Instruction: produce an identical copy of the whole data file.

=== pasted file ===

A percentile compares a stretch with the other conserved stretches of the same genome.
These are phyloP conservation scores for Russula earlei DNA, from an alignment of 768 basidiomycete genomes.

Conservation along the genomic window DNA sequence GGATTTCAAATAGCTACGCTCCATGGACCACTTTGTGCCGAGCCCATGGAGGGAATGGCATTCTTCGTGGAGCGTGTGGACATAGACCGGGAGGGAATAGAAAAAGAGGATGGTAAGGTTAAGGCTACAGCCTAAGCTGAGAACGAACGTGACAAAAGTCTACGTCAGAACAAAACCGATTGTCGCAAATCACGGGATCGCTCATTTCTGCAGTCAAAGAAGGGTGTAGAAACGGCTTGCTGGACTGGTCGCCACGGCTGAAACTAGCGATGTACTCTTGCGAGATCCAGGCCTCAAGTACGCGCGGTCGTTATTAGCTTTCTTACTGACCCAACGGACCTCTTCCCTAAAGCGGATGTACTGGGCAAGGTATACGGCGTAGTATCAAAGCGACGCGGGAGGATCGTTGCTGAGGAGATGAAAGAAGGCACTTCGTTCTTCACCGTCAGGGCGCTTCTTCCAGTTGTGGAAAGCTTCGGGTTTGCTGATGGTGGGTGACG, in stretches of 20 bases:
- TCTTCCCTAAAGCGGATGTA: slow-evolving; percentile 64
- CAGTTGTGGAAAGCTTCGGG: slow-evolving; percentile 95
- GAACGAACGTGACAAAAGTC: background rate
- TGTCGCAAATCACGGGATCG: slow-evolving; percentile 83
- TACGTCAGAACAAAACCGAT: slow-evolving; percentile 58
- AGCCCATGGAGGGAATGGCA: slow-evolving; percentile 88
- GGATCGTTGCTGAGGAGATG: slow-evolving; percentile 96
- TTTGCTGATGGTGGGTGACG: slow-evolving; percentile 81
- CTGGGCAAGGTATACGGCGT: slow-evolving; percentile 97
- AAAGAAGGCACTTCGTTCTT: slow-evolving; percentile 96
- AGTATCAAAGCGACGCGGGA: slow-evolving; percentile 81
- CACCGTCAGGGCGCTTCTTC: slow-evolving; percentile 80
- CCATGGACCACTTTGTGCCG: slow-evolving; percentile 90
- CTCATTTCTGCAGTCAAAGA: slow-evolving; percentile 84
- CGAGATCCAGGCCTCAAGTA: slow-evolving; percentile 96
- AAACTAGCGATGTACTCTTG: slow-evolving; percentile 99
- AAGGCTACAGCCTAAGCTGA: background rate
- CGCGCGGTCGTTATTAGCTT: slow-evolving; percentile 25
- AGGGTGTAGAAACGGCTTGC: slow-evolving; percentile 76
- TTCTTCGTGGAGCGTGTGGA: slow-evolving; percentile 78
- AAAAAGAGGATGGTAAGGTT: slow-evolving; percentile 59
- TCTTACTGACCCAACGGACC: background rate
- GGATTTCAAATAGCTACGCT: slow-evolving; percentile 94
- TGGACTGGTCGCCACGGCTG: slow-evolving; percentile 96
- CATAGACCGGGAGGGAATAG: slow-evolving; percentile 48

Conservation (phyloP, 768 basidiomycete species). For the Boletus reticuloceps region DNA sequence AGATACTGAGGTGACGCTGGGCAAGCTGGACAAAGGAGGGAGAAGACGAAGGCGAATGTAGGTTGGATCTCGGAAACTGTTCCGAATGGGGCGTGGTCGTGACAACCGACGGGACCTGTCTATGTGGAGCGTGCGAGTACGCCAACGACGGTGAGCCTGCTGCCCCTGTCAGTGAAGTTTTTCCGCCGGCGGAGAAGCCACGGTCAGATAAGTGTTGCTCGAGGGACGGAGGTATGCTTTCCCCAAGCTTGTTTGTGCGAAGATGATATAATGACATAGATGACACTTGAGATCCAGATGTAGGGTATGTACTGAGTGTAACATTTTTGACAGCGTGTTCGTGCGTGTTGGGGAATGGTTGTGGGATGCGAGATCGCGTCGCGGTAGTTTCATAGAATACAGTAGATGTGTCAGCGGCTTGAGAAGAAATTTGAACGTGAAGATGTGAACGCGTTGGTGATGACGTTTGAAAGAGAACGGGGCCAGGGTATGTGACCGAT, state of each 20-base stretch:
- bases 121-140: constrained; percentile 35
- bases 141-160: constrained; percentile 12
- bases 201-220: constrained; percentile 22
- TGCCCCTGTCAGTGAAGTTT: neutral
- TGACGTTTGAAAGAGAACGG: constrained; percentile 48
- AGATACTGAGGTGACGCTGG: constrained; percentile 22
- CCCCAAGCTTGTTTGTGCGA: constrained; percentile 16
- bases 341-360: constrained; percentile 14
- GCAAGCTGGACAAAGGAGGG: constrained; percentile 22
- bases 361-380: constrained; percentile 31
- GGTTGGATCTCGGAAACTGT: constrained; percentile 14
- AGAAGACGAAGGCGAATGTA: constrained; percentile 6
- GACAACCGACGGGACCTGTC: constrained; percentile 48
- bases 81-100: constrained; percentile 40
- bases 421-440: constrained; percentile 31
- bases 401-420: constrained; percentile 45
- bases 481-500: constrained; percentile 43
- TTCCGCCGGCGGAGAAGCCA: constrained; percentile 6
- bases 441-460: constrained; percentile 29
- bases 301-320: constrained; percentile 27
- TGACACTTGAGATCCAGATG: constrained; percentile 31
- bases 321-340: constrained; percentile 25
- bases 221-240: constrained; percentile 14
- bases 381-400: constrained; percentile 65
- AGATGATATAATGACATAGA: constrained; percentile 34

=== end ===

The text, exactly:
A percentile compares a stretch with the other conserved stretches of the same genome.
These are phyloP conservation scores for Russula earlei DNA, from an alignment of 768 basidiomycete genomes.

Conservation along the genomic window DNA sequence GGATTTCAAATAGCTACGCTCCATGGACCACTTTGTGCCGAGCCCATGGAGGGAATGGCATTCTTCGTGGAGCGTGTGGACATAGACCGGGAGGGAATAGAAAAAGAGGATGGTAAGGTTAAGGCTACAGCCTAAGCTGAGAACGAACGTGACAAAAGTCTACGTCAGAACAAAACCGATTGTCGCAAATCACGGGATCGCTCATTTCTGCAGTCAAAGAAGGGTGTAGAAACGGCTTGCTGGACTGGTCGCCACGGCTGAAACTAGCGATGTACTCTTGCGAGATCCAGGCCTCAAGTACGCGCGGTCGTTATTAGCTTTCTTACTGACCCAACGGACCTCTTCCCTAAAGCGGATGTACTGGGCAAGGTATACGGCGTAGTATCAAAGCGACGCGGGAGGATCGTTGCTGAGGAGATGAAAGAAGGCACTTCGTTCTTCACCGTCAGGGCGCTTCTTCCAGTTGTGGAAAGCTTCGGGTTTGCTGATGGTGGGTGACG, in stretches of 20 bases:
- TCTTCCCTAAAGCGGATGTA: slow-evolving; percentile 64
- CAGTTGTGGAAAGCTTCGGG: slow-evolving; percentile 95
- GAACGAACGTGACAAAAGTC: background rate
- TGTCGCAAATCACGGGATCG: slow-evolving; percentile 83
- TACGTCAGAACAAAACCGAT: slow-evolving; percentile 58
- AGCCCATGGAGGGAATGGCA: slow-evolving; percentile 88
- GGATCGTTGCTGAGGAGATG: slow-evolving; percentile 96
- TTTGCTGATGGTGGGTGACG: slow-evolving; percentile 81
- CTGGGCAAGGTATACGGCGT: slow-evolving; percentile 97
- AAAGAAGGCACTTCGTTCTT: slow-evolving; percentile 96
- AGTATCAAAGCGACGCGGGA: slow-evolving; percentile 81
- CACCGTCAGGGCGCTTCTTC: slow-evolving; percentile 80
- CCATGGACCACTTTGTGCCG: slow-evolving; percentile 90
- CTCATTTCTGCAGTCAAAGA: slow-evolving; percentile 84
- CGAGATCCAGGCCTCAAGTA: slow-evolving; percentile 96
- AAACTAGCGATGTACTCTTG: slow-evolving; percentile 99
- AAGGCTACAGCCTAAGCTGA: background rate
- CGCGCGGTCGTTATTAGCTT: slow-evolving; percentile 25
- AGGGTGTAGAAACGGCTTGC: slow-evolving; percentile 76
- TTCTTCGTGGAGCGTGTGGA: slow-evolving; percentile 78
- AAAAAGAGGATGGTAAGGTT: slow-evolving; percentile 59
- TCTTACTGACCCAACGGACC: background rate
- GGATTTCAAATAGCTACGCT: slow-evolving; percentile 94
- TGGACTGGTCGCCACGGCTG: slow-evolving; percentile 96
- CATAGACCGGGAGGGAATAG: slow-evolving; percentile 48

Conservation (phyloP, 768 basidiomycete species). For the Boletus reticuloceps region DNA sequence AGATACTGAGGTGACGCTGGGCAAGCTGGACAAAGGAGGGAGAAGACGAAGGCGAATGTAGGTTGGATCTCGGAAACTGTTCCGAATGGGGCGTGGTCGTGACAACCGACGGGACCTGTCTATGTGGAGCGTGCGAGTACGCCAACGACGGTGAGCCTGCTGCCCCTGTCAGTGAAGTTTTTCCGCCGGCGGAGAAGCCACGGTCAGATAAGTGTTGCTCGAGGGACGGAGGTATGCTTTCCCCAAGCTTGTTTGTGCGAAGATGATATAATGACATAGATGACACTTGAGATCCAGATGTAGGGTATGTACTGAGTGTAACATTTTTGACAGCGTGTTCGTGCGTGTTGGGGAATGGTTGTGGGATGCGAGATCGCGTCGCGGTAGTTTCATAGAATACAGTAGATGTGTCAGCGGCTTGAGAAGAAATTTGAACGTGAAGATGTGAACGCGTTGGTGATGACGTTTGAAAGAGAACGGGGCCAGGGTATGTGACCGAT, state of each 20-base stretch:
- bases 121-140: constrained; percentile 35
- bases 141-160: constrained; percentile 12
- bases 201-220: constrained; percentile 22
- TGCCCCTGTCAGTGAAGTTT: neutral
- TGACGTTTGAAAGAGAACGG: constrained; percentile 48
- AGATACTGAGGTGACGCTGG: constrained; percentile 22
- CCCCAAGCTTGTTTGTGCGA: constrained; percentile 16
- bases 341-360: constrained; percentile 14
- GCAAGCTGGACAAAGGAGGG: constrained; percentile 22
- bases 361-380: constrained; percentile 31
- GGTTGGATCTCGGAAACTGT: constrained; percentile 14
- AGAAGACGAAGGCGAATGTA: constrained; percentile 6
- GACAACCGACGGGACCTGTC: constrained; percentile 48
- bases 81-100: constrained; percentile 40
- bases 421-440: constrained; percentile 31
- bases 401-420: constrained; percentile 45
- bases 481-500: constrained; percentile 43
- TTCCGCCGGCGGAGAAGCCA: constrained; percentile 6
- bases 441-460: constrained; percentile 29
- bases 301-320: constrained; percentile 27
- TGACACTTGAGATCCAGATG: constrained; percentile 31
- bases 321-340: constrained; percentile 25
- bases 221-240: constrained; percentile 14
- bases 381-400: constrained; percentile 65
- AGATGATATAATGACATAGA: constrained; percentile 34